Last year, as the pandemic kept many housebound, artist and architectural historian Esther Choi found herself fielding a lot of requests from BIPOC students and young professionals looking for advice. She noticed several of the same concerns cropping up, specifically those having to do with the stresses of studying or working in environments that were overwhelmingly white. So, as one will do these days, Choi took to social media, where she announced virtual information sessions in which she would talk about her professional experience in an attempt to help others. The success of these initial, informal get-togethers led Choi to plan a series of events where BIPOC design students and young professionals could pick the brains of established BIPOC architects, designers, and writers about their careers and ways to navigate often unsupportive fields. The conversations would be casual, frank, and encouraging. Choi named the initiative Office Hours.
“I’m hoping to create a platform where we can promote a cultural shift in our field,” Choi said. “We need to be able to see people who look like us—that is, the global majority—and it doesn’t make sense that right now, this field that’s responsible for world-building is composed of a monoculture.”
The first season of Office Hours started last summer and ran through November. Seventeen speakers took the virtual stage, covering topics like starting a design office, attaining architectural licensure, and publishing. Some presenters, like Jacqueline Shaw Clark, assistant professor at Rhode Island School of Design, and Sean Canty, director of Studio Sean Canty and cofounder of Office III, spoke to the experience of young architects, while others, like design researcher Alyse Archer-Coité and creative director Eric Hu, offered windows into related fields. Choi estimates that 1,500 people from around the world joined the first season.
Videos of the sessions are not published online for public viewing, and the number of participants is capped. The events are meant to be private and intimate, spaces where people can ask and answer candid questions without the scrutiny of an external audience.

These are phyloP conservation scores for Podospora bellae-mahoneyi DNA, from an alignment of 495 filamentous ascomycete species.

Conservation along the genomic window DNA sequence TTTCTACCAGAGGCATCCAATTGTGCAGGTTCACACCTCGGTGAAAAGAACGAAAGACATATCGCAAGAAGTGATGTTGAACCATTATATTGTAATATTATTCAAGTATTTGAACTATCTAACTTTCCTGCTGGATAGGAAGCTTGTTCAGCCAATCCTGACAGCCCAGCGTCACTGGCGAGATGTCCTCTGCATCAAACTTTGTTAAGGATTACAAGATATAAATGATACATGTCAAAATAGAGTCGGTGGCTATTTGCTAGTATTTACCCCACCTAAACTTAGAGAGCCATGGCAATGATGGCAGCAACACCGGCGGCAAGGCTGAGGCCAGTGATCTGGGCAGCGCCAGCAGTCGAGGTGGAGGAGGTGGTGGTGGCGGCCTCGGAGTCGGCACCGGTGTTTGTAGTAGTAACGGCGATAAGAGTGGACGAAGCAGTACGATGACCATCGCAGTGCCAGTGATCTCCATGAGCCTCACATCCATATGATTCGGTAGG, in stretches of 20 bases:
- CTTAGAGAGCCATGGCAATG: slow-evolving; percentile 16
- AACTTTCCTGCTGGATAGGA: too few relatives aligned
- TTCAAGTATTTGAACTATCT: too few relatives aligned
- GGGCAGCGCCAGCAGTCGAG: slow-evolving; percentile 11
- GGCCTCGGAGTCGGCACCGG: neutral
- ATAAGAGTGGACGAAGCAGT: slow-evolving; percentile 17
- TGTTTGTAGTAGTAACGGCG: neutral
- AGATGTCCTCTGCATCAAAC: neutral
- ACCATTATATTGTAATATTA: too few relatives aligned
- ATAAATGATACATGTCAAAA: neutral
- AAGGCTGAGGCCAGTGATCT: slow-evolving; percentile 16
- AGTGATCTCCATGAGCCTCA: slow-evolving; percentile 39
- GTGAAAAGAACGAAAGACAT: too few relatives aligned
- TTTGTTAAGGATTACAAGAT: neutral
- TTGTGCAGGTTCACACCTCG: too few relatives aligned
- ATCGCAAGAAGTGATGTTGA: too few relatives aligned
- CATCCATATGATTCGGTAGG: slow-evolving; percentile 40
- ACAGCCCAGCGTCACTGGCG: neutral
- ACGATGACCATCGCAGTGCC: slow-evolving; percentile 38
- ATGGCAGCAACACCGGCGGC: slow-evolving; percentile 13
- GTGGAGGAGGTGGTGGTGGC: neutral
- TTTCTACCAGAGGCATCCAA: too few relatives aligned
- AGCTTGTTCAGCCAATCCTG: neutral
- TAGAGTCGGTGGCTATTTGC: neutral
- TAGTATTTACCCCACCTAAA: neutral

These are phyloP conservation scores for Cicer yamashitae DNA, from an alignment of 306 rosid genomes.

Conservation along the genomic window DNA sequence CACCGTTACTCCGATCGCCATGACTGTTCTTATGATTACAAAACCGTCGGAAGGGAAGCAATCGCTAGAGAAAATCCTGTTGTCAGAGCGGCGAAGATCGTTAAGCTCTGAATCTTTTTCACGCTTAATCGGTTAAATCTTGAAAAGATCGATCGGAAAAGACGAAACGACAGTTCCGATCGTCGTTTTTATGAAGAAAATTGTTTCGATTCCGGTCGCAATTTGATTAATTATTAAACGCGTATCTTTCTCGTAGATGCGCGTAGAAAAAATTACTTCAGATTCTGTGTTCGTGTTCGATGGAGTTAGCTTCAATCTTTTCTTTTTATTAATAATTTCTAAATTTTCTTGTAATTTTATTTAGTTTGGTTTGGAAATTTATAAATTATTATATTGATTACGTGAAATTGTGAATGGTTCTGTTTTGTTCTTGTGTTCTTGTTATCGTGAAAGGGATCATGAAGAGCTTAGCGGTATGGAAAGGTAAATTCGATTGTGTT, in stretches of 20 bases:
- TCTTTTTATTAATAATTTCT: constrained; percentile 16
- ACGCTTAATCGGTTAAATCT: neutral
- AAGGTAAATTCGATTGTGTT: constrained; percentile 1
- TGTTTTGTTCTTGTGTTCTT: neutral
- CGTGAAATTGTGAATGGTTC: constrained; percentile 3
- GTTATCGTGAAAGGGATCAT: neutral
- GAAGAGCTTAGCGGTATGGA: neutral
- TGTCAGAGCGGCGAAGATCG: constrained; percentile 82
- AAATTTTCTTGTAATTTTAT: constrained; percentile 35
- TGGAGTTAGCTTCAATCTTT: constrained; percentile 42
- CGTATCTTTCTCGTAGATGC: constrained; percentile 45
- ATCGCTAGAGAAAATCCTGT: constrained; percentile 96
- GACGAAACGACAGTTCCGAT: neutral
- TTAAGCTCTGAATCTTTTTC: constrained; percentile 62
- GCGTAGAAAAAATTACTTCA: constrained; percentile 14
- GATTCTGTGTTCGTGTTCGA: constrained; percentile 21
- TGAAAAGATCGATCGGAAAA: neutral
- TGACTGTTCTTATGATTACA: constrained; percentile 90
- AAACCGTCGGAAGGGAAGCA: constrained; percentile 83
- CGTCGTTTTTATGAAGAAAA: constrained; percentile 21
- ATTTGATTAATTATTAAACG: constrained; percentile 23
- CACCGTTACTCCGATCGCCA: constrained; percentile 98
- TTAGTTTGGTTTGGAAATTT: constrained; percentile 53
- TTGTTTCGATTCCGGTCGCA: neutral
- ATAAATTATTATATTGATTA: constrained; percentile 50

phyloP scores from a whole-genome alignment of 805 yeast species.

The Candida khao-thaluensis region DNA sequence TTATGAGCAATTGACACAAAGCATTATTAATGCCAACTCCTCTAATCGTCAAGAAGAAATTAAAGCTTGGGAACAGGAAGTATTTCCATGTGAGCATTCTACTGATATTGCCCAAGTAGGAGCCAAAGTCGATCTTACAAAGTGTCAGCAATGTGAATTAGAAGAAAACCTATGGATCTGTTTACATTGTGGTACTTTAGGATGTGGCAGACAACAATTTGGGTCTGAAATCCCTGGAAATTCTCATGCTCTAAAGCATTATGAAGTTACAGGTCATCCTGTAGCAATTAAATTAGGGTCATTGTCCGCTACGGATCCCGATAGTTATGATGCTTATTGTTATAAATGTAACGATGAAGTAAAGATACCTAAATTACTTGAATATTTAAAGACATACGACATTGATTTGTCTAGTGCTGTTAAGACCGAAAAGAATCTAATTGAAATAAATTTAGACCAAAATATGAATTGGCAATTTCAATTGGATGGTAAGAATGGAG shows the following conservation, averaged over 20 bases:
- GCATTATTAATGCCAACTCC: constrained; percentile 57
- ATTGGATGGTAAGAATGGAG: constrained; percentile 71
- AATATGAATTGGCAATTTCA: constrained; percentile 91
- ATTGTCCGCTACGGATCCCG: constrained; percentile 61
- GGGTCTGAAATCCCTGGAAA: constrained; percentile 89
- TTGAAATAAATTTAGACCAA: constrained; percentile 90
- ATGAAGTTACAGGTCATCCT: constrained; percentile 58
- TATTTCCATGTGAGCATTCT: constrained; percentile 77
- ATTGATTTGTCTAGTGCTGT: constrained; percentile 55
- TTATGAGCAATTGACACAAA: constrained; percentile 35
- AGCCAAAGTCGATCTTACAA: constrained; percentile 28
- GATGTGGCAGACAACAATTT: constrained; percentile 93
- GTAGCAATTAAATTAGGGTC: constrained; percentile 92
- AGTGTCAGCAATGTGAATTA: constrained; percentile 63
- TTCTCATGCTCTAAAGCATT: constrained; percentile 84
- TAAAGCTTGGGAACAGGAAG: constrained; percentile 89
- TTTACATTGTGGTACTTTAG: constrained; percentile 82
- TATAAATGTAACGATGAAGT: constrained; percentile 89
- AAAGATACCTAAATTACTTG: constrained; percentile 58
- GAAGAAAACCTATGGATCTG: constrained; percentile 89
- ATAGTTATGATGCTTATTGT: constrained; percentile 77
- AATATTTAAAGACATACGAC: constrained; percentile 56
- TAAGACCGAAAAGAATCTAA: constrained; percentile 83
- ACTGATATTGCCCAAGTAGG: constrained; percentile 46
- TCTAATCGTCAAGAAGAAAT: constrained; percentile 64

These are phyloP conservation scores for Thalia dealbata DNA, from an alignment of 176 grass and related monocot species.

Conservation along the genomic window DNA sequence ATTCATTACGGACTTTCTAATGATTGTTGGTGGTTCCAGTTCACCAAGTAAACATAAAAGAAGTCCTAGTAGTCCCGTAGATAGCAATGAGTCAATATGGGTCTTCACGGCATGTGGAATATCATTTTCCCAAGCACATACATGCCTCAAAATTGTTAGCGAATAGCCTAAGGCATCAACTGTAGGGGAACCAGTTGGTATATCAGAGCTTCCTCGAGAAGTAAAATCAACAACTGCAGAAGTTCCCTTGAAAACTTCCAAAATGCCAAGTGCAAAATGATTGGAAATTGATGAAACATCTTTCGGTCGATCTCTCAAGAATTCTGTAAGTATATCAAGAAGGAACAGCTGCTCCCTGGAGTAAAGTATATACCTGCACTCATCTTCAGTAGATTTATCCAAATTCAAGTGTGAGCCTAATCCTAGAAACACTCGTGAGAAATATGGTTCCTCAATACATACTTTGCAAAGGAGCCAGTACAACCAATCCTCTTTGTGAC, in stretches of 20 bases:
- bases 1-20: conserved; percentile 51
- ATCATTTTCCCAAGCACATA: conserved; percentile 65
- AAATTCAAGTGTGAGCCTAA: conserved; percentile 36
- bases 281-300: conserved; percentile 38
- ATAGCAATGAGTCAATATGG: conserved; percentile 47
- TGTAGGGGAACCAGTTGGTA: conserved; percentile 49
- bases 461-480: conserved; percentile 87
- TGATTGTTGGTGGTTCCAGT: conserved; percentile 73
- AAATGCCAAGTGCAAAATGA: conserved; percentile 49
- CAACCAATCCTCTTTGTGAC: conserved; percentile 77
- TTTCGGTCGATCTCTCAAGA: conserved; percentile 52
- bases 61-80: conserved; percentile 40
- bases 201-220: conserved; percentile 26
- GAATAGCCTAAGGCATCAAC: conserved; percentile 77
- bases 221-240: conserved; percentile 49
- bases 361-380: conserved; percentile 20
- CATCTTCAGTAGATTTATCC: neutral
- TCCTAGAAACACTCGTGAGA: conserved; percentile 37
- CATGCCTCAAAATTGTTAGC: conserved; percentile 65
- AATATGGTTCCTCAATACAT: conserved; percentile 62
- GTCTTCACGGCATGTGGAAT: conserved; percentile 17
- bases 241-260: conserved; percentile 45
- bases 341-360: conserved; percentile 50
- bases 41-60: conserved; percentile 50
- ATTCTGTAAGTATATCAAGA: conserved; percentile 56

“Sometimes the questions are really hard,” Choi said. “When questions about equity and discrimination are posed, and people have to talk about things that they’ve experienced that are really unpleasant, I want to remain sensitive to that and not make a spectacle of it for other people.”
Graphic designer Alex Lin, founder of Studio Lin, kicked off the second season on February 11 with a talk drawing from Lin’s experience working with OMA, the Studio Museum in Harlem, and others. The rest of the season’s lineup will be released gradually over the coming months, with the details of each event being announced the week before it happens. Choi said that the current installment promises to feature more speakers from outside the United States and that she is planning moderated breakout sessions for audience members to discuss the talks after they finish.
Although audience sizes are limited, Choi hopes that Office Hours can expand as the program finds more financial support from grants and donors. Once the pandemic passes and public gatherings become safer, physical meetups may become part of the program, maybe even at a permanent home. Choi is cautiously optimistic not only about the future of Office Hours but also about the future of design fields overall.
“The generation before me seemed especially preoccupied with making design something very hermetic and inaccessible and a place for a very privileged few,” Choi said. “But if we can think about what skills we can offer the next generation and put those tools in their hands—it doesn’t mean it’s going to be easy for them, we’ve left a big mess for them to deal with—I hope we can transform the field and in turn transform how we build the world in more equitable ways.”